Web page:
"If he can get the money to keep it open, I will probably stay on," James Krobath, an operations specialist in the Harrisburg center, said of Mr. Specter's efforts. "It would be pretty difficult at this point to recover. We're in the closeout mode."
Budget cuts have pushed state government to shutter the facilities, which help veterans with a range of services, from seeking pension benefits to obtaining medals. They have a strong reach in rural areas.
But state officials argue that some of the work duplicates efforts by county governments, the American Legion and other organizations. In tight fiscal times, officials want to shift $950,000 in funding for the five centers to employment services for veterans provided by the state's 67 CareerLink locations.
"Services to veterans are not being cut. They're actually being enhanced and improved," said Troy Thompson, a spokesman for the Department of Labor and Industry.
Still, Mr. Specter doesn't want to see any veterans centers close, especially when thousands of soldiers and Marines will be returning from the wars in Iraq and Afghanistan in the years ahead.
"This is not the time to close an outreach post," he said in a phone interview yesterday.
On Thursday, he sent a letter to Veterans Affairs Secretary Eric Shinseki and Labor Secretary Hilda Solis to request federal money.
"For many veterans in the state, particularly ones in rural areas, the centers serve as a principal resource in pursuing federal benefits and services," the letter said. "I think an opportunity exists here for the VA and Department of Labor to capitalize on existing infrastructure and relationships to improve outreach to veterans. I am eager to work with you to keep these centers operational."
The state's five Governor's Veterans Outreach and Assistance centers were started by Gov. Dick Thornburgh in the early 1980s. At the time, they were focused on aiding Vietnam veterans who were wary of going to federal agencies for help, according to Ronald Conley, Allegheny County's director of veterans affairs.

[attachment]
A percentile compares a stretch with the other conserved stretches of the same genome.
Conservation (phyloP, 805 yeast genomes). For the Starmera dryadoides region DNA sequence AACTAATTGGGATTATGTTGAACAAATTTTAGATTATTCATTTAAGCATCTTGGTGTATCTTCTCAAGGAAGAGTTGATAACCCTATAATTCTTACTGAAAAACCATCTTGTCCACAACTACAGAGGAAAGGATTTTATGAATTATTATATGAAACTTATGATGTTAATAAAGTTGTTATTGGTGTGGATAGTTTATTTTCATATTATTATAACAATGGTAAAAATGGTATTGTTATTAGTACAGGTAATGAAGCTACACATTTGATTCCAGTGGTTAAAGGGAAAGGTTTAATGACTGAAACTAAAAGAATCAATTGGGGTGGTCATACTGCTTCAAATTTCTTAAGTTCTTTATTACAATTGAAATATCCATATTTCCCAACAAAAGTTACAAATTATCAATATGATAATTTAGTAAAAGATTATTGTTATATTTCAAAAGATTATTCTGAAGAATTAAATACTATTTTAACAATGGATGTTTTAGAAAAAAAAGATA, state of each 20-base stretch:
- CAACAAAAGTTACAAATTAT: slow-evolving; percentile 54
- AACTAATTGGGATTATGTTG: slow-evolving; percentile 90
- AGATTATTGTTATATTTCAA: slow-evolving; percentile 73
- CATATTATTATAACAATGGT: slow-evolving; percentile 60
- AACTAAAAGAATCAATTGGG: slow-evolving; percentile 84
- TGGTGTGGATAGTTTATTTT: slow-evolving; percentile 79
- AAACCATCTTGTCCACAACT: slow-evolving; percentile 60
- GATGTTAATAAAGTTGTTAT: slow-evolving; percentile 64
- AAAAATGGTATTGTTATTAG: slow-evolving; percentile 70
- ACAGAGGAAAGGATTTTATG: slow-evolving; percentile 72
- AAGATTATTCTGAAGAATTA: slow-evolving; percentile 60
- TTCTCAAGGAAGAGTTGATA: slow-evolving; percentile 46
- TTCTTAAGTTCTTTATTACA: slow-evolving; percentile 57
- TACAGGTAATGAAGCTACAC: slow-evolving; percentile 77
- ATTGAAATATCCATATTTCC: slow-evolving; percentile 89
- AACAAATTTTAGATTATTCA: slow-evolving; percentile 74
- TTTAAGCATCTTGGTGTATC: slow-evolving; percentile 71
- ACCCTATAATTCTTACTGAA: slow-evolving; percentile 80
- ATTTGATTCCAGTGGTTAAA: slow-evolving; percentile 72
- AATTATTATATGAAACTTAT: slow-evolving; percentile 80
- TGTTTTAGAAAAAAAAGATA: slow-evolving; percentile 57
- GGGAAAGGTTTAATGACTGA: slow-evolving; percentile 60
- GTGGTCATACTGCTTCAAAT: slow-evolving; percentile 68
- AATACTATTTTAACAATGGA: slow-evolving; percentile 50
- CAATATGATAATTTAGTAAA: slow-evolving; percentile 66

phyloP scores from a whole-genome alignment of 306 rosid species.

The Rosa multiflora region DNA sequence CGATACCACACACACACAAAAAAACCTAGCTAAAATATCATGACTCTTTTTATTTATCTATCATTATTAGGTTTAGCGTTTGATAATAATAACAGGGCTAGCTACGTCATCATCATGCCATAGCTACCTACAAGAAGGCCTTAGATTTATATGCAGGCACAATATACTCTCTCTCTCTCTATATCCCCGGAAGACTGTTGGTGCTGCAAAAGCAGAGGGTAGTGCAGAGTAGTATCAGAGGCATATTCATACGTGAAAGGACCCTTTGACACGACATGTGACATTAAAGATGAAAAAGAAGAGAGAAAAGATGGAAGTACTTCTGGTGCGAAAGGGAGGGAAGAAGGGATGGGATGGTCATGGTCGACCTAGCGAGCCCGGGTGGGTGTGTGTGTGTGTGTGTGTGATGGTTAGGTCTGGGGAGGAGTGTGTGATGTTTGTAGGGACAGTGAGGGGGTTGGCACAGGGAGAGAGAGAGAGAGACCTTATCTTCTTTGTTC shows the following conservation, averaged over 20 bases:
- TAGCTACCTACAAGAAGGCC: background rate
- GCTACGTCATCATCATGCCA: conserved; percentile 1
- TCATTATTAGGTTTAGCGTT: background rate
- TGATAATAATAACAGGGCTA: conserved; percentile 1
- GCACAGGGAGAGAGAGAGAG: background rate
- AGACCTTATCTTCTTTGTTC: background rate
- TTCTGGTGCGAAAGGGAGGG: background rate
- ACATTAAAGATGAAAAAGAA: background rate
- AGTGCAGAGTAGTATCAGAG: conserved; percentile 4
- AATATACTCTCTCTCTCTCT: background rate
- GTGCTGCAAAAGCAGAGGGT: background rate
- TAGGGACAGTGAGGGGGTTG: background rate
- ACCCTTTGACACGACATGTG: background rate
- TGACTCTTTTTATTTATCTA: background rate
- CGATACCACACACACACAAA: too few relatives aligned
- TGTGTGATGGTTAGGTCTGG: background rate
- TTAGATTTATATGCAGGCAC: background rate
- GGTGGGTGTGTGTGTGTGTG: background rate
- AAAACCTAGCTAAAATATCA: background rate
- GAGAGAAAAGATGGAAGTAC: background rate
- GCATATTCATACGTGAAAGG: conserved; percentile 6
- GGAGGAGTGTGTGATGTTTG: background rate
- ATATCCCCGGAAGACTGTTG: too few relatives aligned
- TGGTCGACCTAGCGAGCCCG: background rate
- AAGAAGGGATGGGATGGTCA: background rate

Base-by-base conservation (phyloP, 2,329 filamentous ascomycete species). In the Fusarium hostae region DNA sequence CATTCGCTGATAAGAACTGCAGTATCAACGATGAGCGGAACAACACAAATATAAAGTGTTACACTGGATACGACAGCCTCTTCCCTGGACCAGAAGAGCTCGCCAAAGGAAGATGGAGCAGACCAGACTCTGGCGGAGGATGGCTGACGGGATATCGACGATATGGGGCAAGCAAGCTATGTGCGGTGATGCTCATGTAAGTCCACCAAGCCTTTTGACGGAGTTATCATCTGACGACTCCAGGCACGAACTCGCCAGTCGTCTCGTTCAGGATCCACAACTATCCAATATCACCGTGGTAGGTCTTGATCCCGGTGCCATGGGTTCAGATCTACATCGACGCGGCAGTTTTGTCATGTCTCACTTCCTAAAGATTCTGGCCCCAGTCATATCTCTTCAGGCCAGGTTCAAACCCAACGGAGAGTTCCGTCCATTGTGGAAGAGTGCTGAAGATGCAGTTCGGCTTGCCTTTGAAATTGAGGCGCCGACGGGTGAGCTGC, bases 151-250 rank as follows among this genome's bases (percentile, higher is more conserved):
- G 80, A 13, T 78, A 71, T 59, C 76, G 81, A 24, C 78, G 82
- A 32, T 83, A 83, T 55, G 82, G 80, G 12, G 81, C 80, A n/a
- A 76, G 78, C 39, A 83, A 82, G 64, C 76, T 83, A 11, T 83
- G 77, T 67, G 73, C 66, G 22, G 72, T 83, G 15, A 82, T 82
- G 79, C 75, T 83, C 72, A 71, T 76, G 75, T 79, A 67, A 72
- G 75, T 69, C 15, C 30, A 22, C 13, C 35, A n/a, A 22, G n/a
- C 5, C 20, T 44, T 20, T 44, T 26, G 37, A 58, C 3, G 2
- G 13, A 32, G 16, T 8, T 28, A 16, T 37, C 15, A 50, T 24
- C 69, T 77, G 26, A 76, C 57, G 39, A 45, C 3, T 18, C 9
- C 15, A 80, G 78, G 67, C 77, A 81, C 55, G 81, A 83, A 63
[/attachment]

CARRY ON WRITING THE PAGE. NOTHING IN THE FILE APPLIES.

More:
Mr. Conley declined to comment on whether he thinks the centers should close.
"I see the good they do, but I also see it duplicated," he said.
Mr. Krobath, who has worked at the Harrisburg center for the past decade, said some veterans prefer to come to his office instead of those run by county governments.
With three employees, the center has been helping as many as 4,000 clients a year, he said, and it fields many more phone calls.
"We're strictly service-oriented to the veteran. Not only that, we go out to the veterans, to their homes, to a location such as legislative district offices," Mr. Krobath said. "The county offices do similar things, but some only have part-time directors. Some veterans come to us when their county offices didn't give them any help."
He said the CareerLink employment services for veterans are a good resource, but his center provides a greater range of services.
Yet it may be too late for federal funding to reverse the looming closure. One Harrisburg center employee has already left for another job, and state officials will visit soon to begin removing equipment.
Mr. Krobath, 61, served with the Army in Vietnam in 1969, and he said he may go to a CareerLink location himself to seek employment advice from a veterans specialist.
"I have a family to support," he said.